Moving Image (0c)
Moving Image (0c)
At the beginning of Nikola’s employment as ‘Gastarbeiter’, the Yugoslavian filmmaker Želimir Žilnik is in Berlin to receive the Golden Bear award. Four years later, in 1973, the severe ‘communist’ censorship shifts Žilnik back to Germany. In exile, he produces a series of films concerning ‘Gastarbeiter’ existence. He gets also noticed by the ‘liberal’ censorship. In 1976 he was denied the visa extension.
Nikola’s mind, I guess, was not on the spot to catch these ‘fancy’ cultural-politics.
The husband of mom’s sister has recently sent me a bunch of old snapshots. He is an unofficial family photographer now busy with digitalizing old photos. Among the pictures, I have detected an unknown face. Nikola was not a part of our old family album. I was told his eyes were of a different color, something evident in two ID photos. The portrait of a young soldier, in particular, resembled the face of Nikola’s oldest son.
In Berlin, my work table is covered with dark green leather-like material. It looks like a school board. It is the table to make a chalk drawing. To refamiliarise myself with Nikola’s face, I drew first his son’s face. The result is not great. Anyhow, a forensic sketch is always an attempt. I have erased it and drew over the traces. It was another failure. A part of an effort to animate the memory that escapes the limits of ‘my tribe’.
I tend to forget that for many years I did not drink coffee. Anything that would resemble coffee would remind me of cultural rituals to which I wished not to belong. After escaping from family and the collapsing ‘communist’ state, life was supposed to feel free.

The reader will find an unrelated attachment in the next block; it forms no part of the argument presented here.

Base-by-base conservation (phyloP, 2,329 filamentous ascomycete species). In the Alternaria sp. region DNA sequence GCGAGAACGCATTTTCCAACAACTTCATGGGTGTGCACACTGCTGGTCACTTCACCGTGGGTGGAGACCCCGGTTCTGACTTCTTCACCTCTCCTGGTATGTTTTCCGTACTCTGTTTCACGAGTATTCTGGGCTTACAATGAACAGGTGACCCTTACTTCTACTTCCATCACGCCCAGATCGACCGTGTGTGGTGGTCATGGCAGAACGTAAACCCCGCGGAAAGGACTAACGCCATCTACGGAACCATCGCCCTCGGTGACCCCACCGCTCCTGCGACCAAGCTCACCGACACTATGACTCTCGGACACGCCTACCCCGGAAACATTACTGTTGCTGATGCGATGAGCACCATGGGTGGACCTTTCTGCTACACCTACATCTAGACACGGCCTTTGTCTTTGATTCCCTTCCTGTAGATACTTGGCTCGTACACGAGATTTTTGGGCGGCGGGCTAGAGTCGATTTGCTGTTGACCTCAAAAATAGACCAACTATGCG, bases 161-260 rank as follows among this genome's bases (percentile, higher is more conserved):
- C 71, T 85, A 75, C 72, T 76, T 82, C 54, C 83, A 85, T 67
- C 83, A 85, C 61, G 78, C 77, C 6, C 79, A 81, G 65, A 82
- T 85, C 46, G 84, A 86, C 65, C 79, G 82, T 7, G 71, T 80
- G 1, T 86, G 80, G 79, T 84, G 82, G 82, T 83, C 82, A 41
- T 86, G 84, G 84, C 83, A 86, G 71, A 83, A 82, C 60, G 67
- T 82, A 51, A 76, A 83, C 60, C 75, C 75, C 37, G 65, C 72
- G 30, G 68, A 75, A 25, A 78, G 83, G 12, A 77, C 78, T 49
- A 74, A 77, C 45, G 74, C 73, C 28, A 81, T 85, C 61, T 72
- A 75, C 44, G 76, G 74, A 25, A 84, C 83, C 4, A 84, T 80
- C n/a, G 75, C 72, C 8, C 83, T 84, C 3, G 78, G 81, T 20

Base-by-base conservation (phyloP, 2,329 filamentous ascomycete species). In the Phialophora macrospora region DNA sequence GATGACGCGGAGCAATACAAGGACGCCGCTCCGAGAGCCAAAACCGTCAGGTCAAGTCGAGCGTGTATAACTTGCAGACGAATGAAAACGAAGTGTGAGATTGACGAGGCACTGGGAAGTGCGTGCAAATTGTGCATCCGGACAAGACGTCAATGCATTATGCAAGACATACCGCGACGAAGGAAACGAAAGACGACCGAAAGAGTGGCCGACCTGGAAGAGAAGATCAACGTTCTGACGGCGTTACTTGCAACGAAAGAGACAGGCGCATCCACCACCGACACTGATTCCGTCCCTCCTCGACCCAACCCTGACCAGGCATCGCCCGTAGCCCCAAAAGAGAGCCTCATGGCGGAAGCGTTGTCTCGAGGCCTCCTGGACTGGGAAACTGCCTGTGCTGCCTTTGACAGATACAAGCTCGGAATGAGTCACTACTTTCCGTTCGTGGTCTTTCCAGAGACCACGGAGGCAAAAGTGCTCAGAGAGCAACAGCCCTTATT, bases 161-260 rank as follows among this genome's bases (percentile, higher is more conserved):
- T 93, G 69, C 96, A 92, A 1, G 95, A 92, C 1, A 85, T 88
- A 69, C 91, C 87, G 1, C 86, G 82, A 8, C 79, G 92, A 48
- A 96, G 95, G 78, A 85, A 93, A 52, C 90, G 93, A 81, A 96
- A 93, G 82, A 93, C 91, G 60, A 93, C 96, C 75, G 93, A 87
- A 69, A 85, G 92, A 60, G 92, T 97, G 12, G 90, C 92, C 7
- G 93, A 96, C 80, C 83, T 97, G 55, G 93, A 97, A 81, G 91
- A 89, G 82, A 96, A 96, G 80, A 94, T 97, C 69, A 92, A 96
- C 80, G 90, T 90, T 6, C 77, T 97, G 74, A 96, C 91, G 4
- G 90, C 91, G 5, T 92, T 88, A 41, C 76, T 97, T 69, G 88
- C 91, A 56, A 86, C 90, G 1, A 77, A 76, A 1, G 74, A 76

Nikola’s son is holding ‘fincan’ (or ‘fildžan’). The little cup with coffee resonates some of the Byzantine pasts and other locally related empires: Ottoman and Habsburg. His Paris and Berlin times are behind, and he does not have plans to revisit these places.
Two additional coffee statements from a diary of person revisiting Paris and Berlin:
1. After Paris, nothing is more reassuring than the sight of a Berliner enjoying a coffee on a terrace on a beautiful summer day – he and his coffee, that’s the absolute!
2. Whether in Paris or Berlin, I have not had a single cup of coffee, however small, that was ‘real’, ‘ordinary’ – and that did not emerge from the abyss in an infinite Void.
(From Witold Gombrowicz’s “Paris-Berlin Diary”, 1966)